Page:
Author: Will Repko
On Monday, we learned of the passing of Father John “Jake” Foglio.
Whether you knew him as “Assistant Professor”, “Chaplain”, or simply “Jake,” Father Foglio was a selfless and warm presence that served our campus community in many capacities for more than 50 years.
Perhaps less known was the astonishing access and counsel Father Jake extended to athletic and academic programs across the University. The Debate Team was no exception.
The classic stereotype of Religious leadership is one of pristine orderliness. Jake, however, rarely shied from a good old-fashioned disagreement. That may explain the love and support he extended to the MSU Debate program.
More likely, however, is that we were one of many stops on his daily tours of our campus. Jake found a way to check-in with students from across so many disciplines.
Father Jake baptized me. He officiated my wedding.
That surprisingly loud voice yelling from the stands at my high school sporting events – it was indeed Father Jake. In time, he was my doubles partner in the Faculty tennis league.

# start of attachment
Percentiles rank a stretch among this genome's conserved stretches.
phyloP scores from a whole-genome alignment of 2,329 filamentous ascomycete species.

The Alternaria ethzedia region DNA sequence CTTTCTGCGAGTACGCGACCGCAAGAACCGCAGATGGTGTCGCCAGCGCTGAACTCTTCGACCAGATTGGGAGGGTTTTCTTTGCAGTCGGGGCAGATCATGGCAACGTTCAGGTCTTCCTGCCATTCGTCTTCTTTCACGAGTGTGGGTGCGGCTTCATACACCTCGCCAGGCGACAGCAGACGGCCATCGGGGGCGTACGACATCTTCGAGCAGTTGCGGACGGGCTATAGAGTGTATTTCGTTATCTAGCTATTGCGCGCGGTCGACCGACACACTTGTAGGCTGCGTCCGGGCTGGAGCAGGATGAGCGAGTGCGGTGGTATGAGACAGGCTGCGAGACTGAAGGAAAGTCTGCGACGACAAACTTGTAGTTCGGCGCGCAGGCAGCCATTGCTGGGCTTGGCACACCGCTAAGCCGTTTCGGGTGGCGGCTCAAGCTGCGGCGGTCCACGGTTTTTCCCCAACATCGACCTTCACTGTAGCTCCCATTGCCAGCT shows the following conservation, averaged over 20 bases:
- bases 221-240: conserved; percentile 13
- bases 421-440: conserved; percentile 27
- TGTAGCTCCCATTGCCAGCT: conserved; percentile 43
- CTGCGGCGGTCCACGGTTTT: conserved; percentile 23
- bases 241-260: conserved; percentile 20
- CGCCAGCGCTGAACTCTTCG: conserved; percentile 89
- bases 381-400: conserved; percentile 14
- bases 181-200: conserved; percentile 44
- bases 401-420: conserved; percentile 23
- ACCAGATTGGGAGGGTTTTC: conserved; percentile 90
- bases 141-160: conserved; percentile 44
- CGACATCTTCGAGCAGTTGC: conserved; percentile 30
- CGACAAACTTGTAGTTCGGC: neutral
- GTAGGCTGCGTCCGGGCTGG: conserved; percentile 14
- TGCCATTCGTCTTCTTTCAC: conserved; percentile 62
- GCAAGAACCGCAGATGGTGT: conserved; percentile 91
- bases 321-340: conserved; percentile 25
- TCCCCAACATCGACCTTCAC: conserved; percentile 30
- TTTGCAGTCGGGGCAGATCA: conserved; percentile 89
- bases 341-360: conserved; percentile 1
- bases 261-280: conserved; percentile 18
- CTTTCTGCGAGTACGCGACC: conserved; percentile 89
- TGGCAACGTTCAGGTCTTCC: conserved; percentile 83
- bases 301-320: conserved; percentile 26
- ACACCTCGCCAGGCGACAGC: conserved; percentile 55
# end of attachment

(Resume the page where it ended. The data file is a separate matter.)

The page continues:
I – like many – have quite literally known Jake my entire life.
It is fair to say that Father Jake did not require a religious ceremony to offer one of his memorable sermons. That said, my favorite was on my wedding day. In it, he encouraged the audience to journey through life with “abbondanza” (an Italian word that translates to “abundance”, but means much more). His sermon ended with an audience cheerfully chanting: ““abbondanza !!!, “abbondanza” !!!
It’s not how I anticipated my wedding ceremony would end. I’m honestly not sure it’s how Jake intended the ceremony to end. But it landed with enthusiasm and joy – just like everything Father Jake touched.
More than anything, his smile stands out. For me, it tempers the sorrow of the moment.
He patted you on the back when you were down. He cheered when you succeeded. In every way that matters, Father Jake lived a life of abundant warmth.
This week I will do two things. I will root for some Italian – any Italian – to win the French Open Tennis Tournament. Along the way, I remember that I am blessed – blessed to have lived in a community with one of the finest people one could ever encounter.
Thank you, Jake. Thanks for the kindest that you showed my students. Thank you for the kindness you extended to this community.